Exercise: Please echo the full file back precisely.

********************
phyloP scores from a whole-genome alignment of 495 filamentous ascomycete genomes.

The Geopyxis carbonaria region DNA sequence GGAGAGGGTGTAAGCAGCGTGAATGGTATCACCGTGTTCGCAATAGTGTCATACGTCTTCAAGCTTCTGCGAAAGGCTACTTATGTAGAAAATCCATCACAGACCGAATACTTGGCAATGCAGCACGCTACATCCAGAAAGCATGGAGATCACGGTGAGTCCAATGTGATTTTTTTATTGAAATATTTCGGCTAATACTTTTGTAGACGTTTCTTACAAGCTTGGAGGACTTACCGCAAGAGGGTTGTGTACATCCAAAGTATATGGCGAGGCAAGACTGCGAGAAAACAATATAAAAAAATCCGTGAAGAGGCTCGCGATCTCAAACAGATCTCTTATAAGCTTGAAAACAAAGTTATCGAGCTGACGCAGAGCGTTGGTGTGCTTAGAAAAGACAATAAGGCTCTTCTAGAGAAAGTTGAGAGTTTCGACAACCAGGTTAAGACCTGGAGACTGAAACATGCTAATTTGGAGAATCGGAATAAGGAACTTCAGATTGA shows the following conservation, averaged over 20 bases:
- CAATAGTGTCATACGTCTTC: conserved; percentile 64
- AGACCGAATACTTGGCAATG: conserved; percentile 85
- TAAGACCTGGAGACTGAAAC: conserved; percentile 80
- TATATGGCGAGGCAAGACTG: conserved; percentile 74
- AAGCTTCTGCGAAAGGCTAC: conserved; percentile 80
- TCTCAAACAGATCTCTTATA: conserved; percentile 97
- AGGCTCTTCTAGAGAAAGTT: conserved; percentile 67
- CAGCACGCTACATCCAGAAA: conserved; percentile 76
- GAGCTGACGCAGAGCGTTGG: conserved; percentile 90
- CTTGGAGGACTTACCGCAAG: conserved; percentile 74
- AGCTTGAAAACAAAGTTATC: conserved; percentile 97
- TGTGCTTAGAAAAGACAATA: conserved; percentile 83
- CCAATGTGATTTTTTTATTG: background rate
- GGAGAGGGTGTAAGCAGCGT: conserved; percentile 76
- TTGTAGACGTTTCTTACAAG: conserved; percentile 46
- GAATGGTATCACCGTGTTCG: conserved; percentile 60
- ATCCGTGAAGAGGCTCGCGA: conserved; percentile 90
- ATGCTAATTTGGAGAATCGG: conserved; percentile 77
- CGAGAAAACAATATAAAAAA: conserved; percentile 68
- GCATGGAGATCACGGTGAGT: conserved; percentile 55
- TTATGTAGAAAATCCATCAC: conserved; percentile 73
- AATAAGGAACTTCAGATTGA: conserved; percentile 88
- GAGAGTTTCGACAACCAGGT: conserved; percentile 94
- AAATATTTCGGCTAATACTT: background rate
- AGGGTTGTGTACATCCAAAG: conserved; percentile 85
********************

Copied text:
phyloP scores from a whole-genome alignment of 495 filamentous ascomycete genomes.

The Geopyxis carbonaria region DNA sequence GGAGAGGGTGTAAGCAGCGTGAATGGTATCACCGTGTTCGCAATAGTGTCATACGTCTTCAAGCTTCTGCGAAAGGCTACTTATGTAGAAAATCCATCACAGACCGAATACTTGGCAATGCAGCACGCTACATCCAGAAAGCATGGAGATCACGGTGAGTCCAATGTGATTTTTTTATTGAAATATTTCGGCTAATACTTTTGTAGACGTTTCTTACAAGCTTGGAGGACTTACCGCAAGAGGGTTGTGTACATCCAAAGTATATGGCGAGGCAAGACTGCGAGAAAACAATATAAAAAAATCCGTGAAGAGGCTCGCGATCTCAAACAGATCTCTTATAAGCTTGAAAACAAAGTTATCGAGCTGACGCAGAGCGTTGGTGTGCTTAGAAAAGACAATAAGGCTCTTCTAGAGAAAGTTGAGAGTTTCGACAACCAGGTTAAGACCTGGAGACTGAAACATGCTAATTTGGAGAATCGGAATAAGGAACTTCAGATTGA shows the following conservation, averaged over 20 bases:
- CAATAGTGTCATACGTCTTC: conserved; percentile 64
- AGACCGAATACTTGGCAATG: conserved; percentile 85
- TAAGACCTGGAGACTGAAAC: conserved; percentile 80
- TATATGGCGAGGCAAGACTG: conserved; percentile 74
- AAGCTTCTGCGAAAGGCTAC: conserved; percentile 80
- TCTCAAACAGATCTCTTATA: conserved; percentile 97
- AGGCTCTTCTAGAGAAAGTT: conserved; percentile 67
- CAGCACGCTACATCCAGAAA: conserved; percentile 76
- GAGCTGACGCAGAGCGTTGG: conserved; percentile 90
- CTTGGAGGACTTACCGCAAG: conserved; percentile 74
- AGCTTGAAAACAAAGTTATC: conserved; percentile 97
- TGTGCTTAGAAAAGACAATA: conserved; percentile 83
- CCAATGTGATTTTTTTATTG: background rate
- GGAGAGGGTGTAAGCAGCGT: conserved; percentile 76
- TTGTAGACGTTTCTTACAAG: conserved; percentile 46
- GAATGGTATCACCGTGTTCG: conserved; percentile 60
- ATCCGTGAAGAGGCTCGCGA: conserved; percentile 90
- ATGCTAATTTGGAGAATCGG: conserved; percentile 77
- CGAGAAAACAATATAAAAAA: conserved; percentile 68
- GCATGGAGATCACGGTGAGT: conserved; percentile 55
- TTATGTAGAAAATCCATCAC: conserved; percentile 73
- AATAAGGAACTTCAGATTGA: conserved; percentile 88
- GAGAGTTTCGACAACCAGGT: conserved; percentile 94
- AAATATTTCGGCTAATACTT: background rate
- AGGGTTGTGTACATCCAAAG: conserved; percentile 85